Engaging the expertise of a Gold Coast estate planning lawyer from Ballantyne Law is taking a decisive step toward safeguarding your assets. It will provide peace of mind for both you and your loved ones and ensure that your wishes are legally binding.
If you’re a business owner, you’ll want to carefully consider your business assets. A will is crucial to direct the distribution of your assets, including your business.
There are certainly challenges that come with growing old in Queensland. How, for example, would your healthcare decisions be made if you were unable to make them yourself? read more.
Wills, General Powers of Attorney, and Enduring Powers of Attorney serve different purposes when it comes to ensuring your wishes are carried out in the future. Read more.
Peace of mind for the holiday season.
As another year comes to an end, now is the perfect time to have Ballantyne Law Group check the status of your estate planning strategy. That way you can leap into the holiday season knowing your needs and wishes are in the best of hands.
Even the simplest of wills is important because it contains your wishes for your estate. Here, Ballantyne Law Group’s estate planning team explains why engaging a solicitor to prepare and administer your will is still a wise investment, despite cheaper options available today.
Personal estate planning is an evolving process. It is very rare for our circumstances to remain static throughout our lifetime, which means that just making a will is not enough – you should be aware that you need to review your estate plan regularly, and particularly when your personal circumstances change significantly.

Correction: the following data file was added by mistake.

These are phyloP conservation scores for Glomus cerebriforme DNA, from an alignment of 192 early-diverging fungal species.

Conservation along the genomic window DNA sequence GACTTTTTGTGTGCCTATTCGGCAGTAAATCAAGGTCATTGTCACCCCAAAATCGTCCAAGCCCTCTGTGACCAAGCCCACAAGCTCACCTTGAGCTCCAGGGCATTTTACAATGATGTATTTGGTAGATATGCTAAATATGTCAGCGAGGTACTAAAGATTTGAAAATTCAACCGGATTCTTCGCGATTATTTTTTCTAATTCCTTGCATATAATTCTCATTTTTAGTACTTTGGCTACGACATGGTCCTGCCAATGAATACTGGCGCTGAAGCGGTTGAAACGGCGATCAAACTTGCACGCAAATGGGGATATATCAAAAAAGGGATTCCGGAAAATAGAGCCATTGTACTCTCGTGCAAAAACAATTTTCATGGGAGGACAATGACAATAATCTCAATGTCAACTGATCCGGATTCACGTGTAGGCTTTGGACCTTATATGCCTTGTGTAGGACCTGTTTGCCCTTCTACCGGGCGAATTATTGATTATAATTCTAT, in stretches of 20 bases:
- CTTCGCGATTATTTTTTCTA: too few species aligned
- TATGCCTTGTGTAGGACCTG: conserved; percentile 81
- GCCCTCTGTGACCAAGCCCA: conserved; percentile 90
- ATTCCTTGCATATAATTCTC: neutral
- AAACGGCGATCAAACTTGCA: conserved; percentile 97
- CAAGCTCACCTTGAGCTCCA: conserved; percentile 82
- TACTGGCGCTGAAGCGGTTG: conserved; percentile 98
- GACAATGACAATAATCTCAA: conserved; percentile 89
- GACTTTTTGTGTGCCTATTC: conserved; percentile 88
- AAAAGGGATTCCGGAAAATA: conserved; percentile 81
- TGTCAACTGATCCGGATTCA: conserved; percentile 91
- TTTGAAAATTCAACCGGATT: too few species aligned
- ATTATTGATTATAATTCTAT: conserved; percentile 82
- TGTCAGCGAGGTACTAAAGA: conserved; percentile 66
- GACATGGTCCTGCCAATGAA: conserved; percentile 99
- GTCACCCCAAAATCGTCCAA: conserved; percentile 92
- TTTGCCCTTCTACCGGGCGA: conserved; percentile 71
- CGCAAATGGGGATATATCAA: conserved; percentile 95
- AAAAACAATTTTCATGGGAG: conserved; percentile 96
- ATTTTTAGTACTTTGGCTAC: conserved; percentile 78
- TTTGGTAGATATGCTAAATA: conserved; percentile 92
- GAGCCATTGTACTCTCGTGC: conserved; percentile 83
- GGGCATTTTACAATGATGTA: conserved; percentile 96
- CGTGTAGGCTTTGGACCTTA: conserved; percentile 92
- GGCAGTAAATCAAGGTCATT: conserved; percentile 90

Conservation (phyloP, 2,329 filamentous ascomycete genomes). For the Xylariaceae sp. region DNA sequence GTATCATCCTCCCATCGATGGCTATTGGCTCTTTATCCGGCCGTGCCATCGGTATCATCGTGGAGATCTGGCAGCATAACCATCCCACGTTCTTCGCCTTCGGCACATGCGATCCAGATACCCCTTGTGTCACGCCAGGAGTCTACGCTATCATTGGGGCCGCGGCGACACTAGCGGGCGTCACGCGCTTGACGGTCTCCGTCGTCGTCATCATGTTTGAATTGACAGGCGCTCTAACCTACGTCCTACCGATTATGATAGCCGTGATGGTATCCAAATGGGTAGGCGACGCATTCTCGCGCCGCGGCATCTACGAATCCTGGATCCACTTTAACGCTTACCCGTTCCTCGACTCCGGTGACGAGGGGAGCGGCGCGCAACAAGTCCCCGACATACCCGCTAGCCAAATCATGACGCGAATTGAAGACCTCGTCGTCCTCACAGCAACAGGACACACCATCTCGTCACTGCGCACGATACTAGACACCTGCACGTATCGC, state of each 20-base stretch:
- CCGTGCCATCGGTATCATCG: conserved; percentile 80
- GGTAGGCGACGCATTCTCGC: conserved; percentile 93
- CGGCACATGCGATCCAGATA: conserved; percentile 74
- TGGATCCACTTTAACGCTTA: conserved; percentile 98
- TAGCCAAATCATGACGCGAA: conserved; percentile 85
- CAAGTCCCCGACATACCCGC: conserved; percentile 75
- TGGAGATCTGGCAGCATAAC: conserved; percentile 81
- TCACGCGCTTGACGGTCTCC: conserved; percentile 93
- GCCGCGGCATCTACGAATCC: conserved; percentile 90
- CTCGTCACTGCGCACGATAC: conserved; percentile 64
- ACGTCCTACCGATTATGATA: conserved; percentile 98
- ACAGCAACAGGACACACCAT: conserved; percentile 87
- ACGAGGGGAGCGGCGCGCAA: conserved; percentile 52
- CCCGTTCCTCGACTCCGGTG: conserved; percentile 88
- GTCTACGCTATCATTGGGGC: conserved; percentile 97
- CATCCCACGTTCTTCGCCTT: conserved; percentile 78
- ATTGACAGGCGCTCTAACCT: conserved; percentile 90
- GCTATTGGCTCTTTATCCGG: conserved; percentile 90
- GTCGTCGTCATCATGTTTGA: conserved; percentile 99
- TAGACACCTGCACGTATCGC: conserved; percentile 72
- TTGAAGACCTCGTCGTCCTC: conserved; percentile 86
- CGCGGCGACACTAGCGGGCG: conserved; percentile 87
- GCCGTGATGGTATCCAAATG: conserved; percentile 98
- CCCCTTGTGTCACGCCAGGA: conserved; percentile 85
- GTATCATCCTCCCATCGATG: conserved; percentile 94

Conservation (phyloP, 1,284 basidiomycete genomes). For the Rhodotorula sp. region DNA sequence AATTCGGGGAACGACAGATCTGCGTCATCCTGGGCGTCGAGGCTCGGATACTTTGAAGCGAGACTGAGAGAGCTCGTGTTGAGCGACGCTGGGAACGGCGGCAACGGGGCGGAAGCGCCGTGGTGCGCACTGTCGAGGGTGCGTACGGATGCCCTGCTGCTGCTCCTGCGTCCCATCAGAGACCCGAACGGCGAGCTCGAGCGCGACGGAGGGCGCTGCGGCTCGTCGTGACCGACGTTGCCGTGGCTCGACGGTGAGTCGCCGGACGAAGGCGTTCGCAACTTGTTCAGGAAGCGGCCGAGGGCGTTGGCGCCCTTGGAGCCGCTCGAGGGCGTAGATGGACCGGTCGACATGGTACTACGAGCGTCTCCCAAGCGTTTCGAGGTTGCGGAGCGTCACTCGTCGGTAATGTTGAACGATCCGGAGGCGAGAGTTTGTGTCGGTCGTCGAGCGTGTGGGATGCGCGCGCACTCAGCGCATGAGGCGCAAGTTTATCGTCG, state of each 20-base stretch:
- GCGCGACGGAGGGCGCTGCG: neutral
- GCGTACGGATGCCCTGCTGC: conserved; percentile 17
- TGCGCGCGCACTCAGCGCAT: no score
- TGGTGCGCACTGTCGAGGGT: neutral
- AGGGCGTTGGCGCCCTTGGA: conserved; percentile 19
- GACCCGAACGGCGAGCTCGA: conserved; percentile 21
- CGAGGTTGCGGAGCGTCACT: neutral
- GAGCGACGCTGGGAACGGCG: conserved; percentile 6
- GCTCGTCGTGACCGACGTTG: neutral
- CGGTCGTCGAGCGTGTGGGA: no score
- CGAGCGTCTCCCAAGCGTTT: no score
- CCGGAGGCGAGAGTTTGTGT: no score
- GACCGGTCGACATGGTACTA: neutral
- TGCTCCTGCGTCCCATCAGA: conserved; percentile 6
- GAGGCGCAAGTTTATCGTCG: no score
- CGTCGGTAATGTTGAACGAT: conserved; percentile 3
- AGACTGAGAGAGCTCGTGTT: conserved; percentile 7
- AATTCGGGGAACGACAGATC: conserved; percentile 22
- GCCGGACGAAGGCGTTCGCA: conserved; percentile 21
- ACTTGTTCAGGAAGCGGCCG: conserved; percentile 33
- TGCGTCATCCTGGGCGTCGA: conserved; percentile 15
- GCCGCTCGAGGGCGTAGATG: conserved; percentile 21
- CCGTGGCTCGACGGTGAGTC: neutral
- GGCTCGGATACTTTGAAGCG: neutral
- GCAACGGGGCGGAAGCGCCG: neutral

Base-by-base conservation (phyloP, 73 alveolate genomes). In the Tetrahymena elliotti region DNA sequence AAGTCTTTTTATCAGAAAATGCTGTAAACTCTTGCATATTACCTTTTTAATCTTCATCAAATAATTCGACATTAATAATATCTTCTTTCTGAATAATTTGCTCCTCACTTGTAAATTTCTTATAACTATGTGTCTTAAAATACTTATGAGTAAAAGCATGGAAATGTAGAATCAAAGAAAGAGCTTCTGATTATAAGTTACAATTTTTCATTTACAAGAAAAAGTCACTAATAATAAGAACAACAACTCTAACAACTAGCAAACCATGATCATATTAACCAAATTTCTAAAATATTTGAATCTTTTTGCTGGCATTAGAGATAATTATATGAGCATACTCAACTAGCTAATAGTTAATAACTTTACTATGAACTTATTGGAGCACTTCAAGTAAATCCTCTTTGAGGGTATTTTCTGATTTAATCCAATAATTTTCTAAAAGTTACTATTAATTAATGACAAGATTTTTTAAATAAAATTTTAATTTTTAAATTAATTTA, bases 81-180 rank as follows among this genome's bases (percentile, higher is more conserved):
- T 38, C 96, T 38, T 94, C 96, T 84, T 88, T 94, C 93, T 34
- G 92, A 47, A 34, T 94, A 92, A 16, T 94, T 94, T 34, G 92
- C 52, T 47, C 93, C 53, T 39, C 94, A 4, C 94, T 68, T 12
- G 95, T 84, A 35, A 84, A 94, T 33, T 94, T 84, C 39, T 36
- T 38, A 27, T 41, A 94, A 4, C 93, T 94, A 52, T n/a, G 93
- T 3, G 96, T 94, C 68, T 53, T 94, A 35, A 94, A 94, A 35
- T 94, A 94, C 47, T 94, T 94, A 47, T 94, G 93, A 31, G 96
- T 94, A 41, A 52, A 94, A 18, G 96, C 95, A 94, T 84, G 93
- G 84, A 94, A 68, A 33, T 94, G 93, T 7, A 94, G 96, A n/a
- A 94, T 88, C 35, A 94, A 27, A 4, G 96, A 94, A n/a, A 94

Exit strategies are important. Whether it is an uncomfortable social gathering on a Tuesday night or your retirement plan, having a departure strategy allows you to move forward with confidence. One of our good friends shamelessly “smoke bombs” at exactly 8.18pm from virtually every event he attends – it is an exit strategy that works for him. Estate and Succession planning allows business owners to give certainty to their families and business partners about their departure plans.
In an ideal world, we would all be up to date with our planning, including our estate planning. Unfortunately, studies show that a large proportion of Australian adults do not have a current, up-to-date will. What happens when someone dies without a will, but with another document that may purport to be a will but that doesn’t meet the formal requirements? In 2006 changes were introduced to the Succession Act 1981 (Qld) (the Act) which authorised the Queensland Supreme Court to recognise (in limited circumstances) these ‘informal wills’ in Queensland.
Recent national news stories have put the issue of estate planning into the spotlight. These articles highlight generally the critical importance of appropriate estate planning for Australian adults of all ages.